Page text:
The 5 Stages Of Child Development

To parents, it seems like our kids grow up way too fast — one minute, they’re tiny little babies, and the next, they’re already entering school!

Keeping an eye on all those stages and milestones along the way is a great way to make sure that your child is growing and developing on track. While every child grows at their own pace, there are five main stages of childhood development that they’ll go through: newborn, infant, toddler, preschool, and school-age.

Here, we’ll go over the five main stages of childhood development. We’ll also cover some of the basic milestones that many children reach during these stages. 

Stage 1: Newborn

Age: 1 - 2 months old

Congratulations on your brand-new bundle of joy!

Even though your newborn is brand-new to the world, you should still see some pretty big milestones during their first few months. For example, your newborn will usually start to react to sights and sounds around them, like sound and light, during the first couple of months. You may see them make facial expressions and move their arms and hands, and become much more alert as time goes on.

When they reach the two-month mark, you may also see that your baby can turn their head or upper body when they hear sounds to try to find where those sounds are coming from. They may start making babbling/cooing noises around this time and “social smiling,” or smiling at people around them. They may also begin doing “push-ups” and holding their head up for short periods of time when they’re on their tummy.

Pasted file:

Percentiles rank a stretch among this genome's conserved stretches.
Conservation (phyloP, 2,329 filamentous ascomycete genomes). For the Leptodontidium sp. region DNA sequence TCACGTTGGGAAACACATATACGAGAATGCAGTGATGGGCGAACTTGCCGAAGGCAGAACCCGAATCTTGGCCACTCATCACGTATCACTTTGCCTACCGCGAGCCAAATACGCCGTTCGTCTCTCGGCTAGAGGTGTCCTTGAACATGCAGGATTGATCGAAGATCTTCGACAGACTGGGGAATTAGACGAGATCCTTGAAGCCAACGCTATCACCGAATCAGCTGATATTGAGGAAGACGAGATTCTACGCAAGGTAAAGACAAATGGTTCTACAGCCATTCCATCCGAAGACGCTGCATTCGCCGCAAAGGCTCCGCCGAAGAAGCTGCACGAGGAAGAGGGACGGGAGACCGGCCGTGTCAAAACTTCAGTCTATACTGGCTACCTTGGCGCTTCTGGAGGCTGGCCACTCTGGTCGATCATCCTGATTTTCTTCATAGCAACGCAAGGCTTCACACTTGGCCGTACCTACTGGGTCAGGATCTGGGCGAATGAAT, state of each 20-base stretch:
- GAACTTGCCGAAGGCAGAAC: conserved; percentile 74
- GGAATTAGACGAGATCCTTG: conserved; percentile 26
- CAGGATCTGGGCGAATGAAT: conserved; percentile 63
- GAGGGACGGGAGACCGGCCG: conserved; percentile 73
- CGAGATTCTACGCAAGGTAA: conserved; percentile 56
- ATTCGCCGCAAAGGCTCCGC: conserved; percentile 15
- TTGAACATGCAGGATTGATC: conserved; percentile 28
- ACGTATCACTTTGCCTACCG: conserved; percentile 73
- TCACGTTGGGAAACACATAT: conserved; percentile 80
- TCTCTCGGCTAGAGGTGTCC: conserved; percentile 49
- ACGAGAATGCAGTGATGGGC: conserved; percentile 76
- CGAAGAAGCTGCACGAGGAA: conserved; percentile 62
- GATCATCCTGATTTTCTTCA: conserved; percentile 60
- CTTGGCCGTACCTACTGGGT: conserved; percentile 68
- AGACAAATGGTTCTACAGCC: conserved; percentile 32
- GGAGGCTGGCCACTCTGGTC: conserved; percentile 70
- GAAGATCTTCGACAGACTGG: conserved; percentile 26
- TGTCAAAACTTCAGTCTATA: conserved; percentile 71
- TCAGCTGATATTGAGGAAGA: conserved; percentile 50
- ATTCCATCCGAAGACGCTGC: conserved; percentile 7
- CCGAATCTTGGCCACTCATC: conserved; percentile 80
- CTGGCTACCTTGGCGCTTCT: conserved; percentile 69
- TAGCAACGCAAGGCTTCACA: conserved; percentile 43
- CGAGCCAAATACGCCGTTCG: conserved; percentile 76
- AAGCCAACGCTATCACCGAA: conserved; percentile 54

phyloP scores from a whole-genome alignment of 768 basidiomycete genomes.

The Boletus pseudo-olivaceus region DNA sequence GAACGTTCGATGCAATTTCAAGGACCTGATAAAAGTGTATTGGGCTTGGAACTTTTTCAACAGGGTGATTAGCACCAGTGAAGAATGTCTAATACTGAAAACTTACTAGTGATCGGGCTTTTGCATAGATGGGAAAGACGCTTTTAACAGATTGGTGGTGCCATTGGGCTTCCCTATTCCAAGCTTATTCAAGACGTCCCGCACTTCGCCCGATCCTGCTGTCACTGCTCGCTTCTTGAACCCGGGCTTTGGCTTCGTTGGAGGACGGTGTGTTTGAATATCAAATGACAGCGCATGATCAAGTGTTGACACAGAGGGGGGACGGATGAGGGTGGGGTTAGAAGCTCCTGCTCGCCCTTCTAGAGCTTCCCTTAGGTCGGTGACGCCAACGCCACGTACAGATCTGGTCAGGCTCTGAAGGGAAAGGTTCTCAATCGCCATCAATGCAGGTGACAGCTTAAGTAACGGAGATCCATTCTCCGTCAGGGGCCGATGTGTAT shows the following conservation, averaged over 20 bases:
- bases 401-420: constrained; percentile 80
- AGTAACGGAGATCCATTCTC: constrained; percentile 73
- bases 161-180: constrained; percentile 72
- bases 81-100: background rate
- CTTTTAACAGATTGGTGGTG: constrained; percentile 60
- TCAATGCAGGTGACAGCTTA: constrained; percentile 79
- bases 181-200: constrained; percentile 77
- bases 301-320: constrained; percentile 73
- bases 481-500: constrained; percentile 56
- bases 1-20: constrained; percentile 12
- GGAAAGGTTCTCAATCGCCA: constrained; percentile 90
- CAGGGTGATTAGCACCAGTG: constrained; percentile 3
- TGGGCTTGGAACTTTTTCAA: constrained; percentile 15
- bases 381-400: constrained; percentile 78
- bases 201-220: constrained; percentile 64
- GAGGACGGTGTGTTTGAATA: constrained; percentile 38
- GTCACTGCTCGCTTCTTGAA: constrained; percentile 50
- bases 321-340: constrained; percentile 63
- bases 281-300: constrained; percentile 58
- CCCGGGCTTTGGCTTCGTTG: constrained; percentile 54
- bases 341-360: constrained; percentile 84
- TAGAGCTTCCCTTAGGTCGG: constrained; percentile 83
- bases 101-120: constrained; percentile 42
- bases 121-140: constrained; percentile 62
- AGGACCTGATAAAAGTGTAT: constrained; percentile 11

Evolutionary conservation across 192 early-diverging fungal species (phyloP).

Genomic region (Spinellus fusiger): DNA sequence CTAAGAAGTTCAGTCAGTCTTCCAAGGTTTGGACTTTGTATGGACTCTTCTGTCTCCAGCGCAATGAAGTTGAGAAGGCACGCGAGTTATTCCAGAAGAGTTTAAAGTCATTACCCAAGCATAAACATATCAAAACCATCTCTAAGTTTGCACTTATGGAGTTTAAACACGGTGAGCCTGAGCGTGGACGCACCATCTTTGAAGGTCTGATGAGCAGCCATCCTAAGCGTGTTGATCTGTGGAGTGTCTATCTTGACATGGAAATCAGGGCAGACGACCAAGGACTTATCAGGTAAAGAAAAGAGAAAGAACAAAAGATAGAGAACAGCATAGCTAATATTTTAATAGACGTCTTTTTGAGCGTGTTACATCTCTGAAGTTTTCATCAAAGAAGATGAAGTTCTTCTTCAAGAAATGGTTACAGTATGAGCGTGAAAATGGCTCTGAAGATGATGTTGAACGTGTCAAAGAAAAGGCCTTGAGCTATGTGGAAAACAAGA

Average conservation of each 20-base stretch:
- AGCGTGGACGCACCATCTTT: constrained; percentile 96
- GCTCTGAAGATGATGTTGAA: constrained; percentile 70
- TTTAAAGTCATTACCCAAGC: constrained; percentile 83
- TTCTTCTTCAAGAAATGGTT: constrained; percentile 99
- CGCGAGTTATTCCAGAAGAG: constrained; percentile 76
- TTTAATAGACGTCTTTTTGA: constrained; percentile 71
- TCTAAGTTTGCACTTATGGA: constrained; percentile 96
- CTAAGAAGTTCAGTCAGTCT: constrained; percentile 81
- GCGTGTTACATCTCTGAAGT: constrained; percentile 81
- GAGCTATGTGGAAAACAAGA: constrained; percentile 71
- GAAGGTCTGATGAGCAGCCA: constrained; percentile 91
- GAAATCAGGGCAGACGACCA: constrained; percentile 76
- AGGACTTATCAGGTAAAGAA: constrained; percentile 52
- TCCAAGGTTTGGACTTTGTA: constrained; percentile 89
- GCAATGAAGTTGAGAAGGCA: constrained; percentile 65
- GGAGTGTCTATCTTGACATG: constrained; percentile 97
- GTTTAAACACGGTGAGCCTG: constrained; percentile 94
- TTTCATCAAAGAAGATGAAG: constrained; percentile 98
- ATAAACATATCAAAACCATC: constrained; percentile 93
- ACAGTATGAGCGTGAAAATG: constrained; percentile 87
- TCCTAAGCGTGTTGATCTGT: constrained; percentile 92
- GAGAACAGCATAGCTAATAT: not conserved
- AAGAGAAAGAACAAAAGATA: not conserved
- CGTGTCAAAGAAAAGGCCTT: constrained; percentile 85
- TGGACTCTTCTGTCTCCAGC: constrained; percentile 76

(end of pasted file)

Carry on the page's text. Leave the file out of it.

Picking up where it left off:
Stage 2: Infant

Age: 3 - 12 months

After the newborn phase and as the months go on, you may notice your infant is growing fast and meeting many developmental milestones like moving more and communicating with sounds and gestures.

By 4 months:

  • Copies sounds, movements, and facial expressions
  • Smiles and plays with others
  • Coordinating hand-eye movements
  • Recognizing faces, toys, and other familiar objects
  • Reaching, holding, and shaking toys
  • Pushes down with legs when feet are on a hard surface
  • Better control of head movements

 By 6 months old:

  • Can bounce when standing with support
  • Making more sounds and gestures with their arms and hands to communicate
  • Shows more curiosity about things around them
  • Rolling over on their own
  • Sitting on their own without support
  • Begins responding to their name
  • Teeth begin to grow

By 9 months old:

  • Crawling and standing with help
  • Playing with toys and interactive games like peek-a-boo
  • Pointing at objects that interest them

Stage 3: Toddler

Age: 12 months - 3 years old

The toddler years are when you may really begin to see your child’s personality grow. They’ll also likely meet many milestones here, from walking on their own to running around. You may also start seeing the beginning stages of their speech around this time!

By 12 months:

  • Standing on their own or with support
  • Walking with assistance
  • May start saying simple words or phrases
  • Using gestures like waving to communicate

By 18 months old:

  • Can say several words
  • Can follow simple instructions
  • Plays with toys
  • Walking on their own
  • Feeding self with fingers, spoons, cups
  • Can help with dressing and hand-washing

By 2 years old:

  • Recognizes other’s facial expressions and feelings